Dark Origins is more than a traditional novel. It's the book that has everything. It has an interesting story, it has video segments to add another dimension to the storytelling, it has a social community at where readers can interact and find extra content, and it even has gorgeous, twisted illustrations sprinkled throughout the book. Each image is relevant, and there is a lot to appreciate about Marc Ecko's work. From the very first black-and-white drawing you come across, the illustrations set a tone for the novel. I often found myself turning back to get another look at some of the previous drawings.

As Zuiker explained in his most recent interview with CSI Files, Dark Origins is the first Digi-Novel. It combines a traditional crime novel with short video clips called cyber bridges that bring the characters to life and drive readers from the book to the internet and back again. The reader completes several chapters of the book, and then he or she is given a code to log on to and access the relevant cyber bridge.

Without a good story, video segments and online social communities are icing without a cake to hold them up. Fortunately for Level 26, the story is the strongest part of the Digi-Novel. The video segments add another dimension to the characters and narrative, but the story easily stands on its own. It's good that it does because Level 26 represents a brand new approach to fiction, and readers may not be prepared to completely abandon the traditional novel to try it out. And while many people are constantly plugged in to the World Wide Web with their portable devices, there are still a lot of us who aren't. My means of internet access is a shared desktop computer plunked in the middle of the family room. Lingering near the computer in order to watch the cyber bridges as they come is a bit limiting, and the content of the bridges is not always something you'd want to watch with a 15-year-old looking over your shoulder.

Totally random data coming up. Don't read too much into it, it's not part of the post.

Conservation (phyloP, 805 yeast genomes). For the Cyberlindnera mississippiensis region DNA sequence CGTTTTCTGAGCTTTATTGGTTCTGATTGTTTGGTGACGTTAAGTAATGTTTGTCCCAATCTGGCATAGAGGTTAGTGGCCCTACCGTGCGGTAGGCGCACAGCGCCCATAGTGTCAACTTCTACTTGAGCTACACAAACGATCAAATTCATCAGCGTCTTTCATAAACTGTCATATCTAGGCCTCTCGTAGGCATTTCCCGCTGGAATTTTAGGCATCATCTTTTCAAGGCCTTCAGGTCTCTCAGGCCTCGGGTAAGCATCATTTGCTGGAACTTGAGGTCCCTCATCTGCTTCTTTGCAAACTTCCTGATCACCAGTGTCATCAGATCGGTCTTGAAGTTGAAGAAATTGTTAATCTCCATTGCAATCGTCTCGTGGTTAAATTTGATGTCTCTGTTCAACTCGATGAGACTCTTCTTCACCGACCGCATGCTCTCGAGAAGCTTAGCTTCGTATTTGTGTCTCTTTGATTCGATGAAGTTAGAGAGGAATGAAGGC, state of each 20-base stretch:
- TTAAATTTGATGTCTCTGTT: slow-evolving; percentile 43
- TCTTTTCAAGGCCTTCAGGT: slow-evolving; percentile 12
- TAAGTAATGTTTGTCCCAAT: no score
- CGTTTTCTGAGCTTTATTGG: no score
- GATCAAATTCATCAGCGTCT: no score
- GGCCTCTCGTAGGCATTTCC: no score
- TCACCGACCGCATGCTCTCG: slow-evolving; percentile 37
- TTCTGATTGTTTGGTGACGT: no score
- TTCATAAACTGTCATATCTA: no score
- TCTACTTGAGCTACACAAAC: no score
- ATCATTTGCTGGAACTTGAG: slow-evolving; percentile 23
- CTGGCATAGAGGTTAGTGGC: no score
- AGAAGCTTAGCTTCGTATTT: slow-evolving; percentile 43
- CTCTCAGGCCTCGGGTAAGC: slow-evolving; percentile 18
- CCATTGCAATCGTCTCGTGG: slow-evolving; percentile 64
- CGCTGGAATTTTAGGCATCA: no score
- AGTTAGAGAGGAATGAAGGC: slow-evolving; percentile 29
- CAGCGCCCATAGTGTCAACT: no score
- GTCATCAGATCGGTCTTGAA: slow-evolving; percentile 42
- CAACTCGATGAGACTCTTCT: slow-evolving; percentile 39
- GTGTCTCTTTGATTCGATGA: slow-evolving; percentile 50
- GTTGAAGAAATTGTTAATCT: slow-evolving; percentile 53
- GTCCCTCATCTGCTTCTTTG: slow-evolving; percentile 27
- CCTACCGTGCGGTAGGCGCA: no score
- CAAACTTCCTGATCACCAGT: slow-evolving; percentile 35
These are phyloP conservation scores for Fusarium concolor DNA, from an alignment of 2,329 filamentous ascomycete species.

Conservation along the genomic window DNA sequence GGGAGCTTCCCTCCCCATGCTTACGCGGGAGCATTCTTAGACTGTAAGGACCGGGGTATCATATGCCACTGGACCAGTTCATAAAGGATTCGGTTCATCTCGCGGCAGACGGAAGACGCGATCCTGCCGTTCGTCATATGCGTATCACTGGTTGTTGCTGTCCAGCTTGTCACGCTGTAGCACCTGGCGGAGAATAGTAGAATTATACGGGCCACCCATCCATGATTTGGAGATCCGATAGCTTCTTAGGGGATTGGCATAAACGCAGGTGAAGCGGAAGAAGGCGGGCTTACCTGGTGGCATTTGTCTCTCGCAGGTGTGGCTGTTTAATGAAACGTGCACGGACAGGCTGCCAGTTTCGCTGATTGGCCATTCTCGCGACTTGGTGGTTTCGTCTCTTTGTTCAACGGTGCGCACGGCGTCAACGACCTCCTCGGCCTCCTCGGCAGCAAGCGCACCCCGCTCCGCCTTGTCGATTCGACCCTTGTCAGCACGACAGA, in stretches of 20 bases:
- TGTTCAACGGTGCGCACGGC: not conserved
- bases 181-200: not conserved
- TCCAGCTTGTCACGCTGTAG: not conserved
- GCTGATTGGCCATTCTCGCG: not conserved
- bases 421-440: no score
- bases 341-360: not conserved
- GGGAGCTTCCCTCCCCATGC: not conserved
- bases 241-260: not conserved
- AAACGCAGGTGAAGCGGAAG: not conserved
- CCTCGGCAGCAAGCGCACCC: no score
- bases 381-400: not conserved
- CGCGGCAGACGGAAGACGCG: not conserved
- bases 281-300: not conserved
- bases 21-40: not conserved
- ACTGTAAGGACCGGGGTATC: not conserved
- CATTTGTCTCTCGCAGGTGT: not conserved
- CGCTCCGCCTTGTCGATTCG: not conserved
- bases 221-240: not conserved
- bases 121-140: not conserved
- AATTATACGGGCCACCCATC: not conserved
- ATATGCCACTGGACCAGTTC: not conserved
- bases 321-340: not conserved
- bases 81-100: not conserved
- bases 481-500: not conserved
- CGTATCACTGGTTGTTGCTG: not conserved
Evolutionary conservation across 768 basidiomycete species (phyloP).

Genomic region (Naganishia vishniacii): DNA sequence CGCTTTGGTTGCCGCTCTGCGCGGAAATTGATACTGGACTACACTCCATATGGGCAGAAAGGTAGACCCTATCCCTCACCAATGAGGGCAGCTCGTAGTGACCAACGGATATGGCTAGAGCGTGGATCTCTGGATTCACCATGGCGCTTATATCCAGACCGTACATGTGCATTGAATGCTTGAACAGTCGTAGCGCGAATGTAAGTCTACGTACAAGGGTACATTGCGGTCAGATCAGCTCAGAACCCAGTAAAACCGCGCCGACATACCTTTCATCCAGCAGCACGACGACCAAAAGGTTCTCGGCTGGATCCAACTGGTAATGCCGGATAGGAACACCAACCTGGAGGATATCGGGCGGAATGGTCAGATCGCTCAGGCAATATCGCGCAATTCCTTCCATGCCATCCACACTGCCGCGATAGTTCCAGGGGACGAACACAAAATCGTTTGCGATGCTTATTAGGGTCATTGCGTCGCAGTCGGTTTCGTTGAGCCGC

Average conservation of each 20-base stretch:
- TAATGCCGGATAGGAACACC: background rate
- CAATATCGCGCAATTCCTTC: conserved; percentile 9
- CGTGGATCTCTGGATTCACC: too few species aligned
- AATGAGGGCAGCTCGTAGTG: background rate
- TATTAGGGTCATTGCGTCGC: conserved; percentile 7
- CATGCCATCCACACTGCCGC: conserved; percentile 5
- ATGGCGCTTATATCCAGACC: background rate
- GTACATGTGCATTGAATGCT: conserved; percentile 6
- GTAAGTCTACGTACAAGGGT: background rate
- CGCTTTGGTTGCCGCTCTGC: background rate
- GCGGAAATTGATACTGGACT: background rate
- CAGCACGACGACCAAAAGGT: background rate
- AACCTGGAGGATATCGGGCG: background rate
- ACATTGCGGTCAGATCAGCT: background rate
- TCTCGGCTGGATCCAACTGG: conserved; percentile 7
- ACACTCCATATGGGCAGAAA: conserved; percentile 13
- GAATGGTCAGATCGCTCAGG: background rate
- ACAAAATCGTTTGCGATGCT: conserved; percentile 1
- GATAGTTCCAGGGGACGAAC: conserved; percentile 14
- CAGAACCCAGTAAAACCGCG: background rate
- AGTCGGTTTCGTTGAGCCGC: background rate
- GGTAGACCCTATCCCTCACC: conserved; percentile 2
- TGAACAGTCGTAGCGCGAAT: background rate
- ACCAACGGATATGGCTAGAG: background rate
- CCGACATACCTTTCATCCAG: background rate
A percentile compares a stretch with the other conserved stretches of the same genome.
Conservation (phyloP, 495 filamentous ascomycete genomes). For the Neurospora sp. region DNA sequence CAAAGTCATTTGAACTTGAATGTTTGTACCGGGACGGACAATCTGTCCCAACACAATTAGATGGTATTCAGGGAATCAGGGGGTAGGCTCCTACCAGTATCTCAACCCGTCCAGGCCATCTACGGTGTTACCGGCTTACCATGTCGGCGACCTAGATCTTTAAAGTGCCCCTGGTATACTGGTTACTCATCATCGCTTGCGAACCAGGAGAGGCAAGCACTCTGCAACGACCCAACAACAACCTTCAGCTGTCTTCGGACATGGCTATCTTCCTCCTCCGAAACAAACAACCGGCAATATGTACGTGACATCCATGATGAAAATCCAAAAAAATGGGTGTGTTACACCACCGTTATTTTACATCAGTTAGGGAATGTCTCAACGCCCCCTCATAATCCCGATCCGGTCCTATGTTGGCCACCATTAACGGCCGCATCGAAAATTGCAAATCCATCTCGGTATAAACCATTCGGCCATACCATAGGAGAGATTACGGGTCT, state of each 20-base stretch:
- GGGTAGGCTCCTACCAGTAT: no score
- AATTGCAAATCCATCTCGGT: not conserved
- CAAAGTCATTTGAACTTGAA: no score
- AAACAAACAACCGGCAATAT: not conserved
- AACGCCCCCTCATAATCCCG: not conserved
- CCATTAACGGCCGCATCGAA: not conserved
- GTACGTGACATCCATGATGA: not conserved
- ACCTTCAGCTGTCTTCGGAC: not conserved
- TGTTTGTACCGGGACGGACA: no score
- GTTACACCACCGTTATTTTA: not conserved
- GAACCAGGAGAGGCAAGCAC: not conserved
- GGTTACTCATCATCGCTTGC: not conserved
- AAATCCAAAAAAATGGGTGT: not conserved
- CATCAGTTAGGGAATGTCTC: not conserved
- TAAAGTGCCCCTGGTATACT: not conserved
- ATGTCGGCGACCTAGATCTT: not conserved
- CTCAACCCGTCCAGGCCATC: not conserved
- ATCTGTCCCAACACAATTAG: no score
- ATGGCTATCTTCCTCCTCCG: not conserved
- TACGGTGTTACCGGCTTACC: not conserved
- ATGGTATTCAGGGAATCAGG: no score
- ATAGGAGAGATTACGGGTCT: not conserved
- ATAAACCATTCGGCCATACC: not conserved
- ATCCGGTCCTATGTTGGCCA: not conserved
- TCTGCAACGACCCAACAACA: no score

I could have saved up several bridges and watched them all at once when I had the time, and my comprehension of the story would not have suffered. However, I wanted to experience the novel the way it was intended: read several chapters, watch a video, and then jump back into the book. It was a bit cumbersome at first, and I would often have to set the book aside until I was able to access the computer to watch the cyber bridge. That was frustrating, but by the time I got near the end of the book, I was used to the process. However, it would have been better to have an internet-accessible laptop sitting next to me as I read.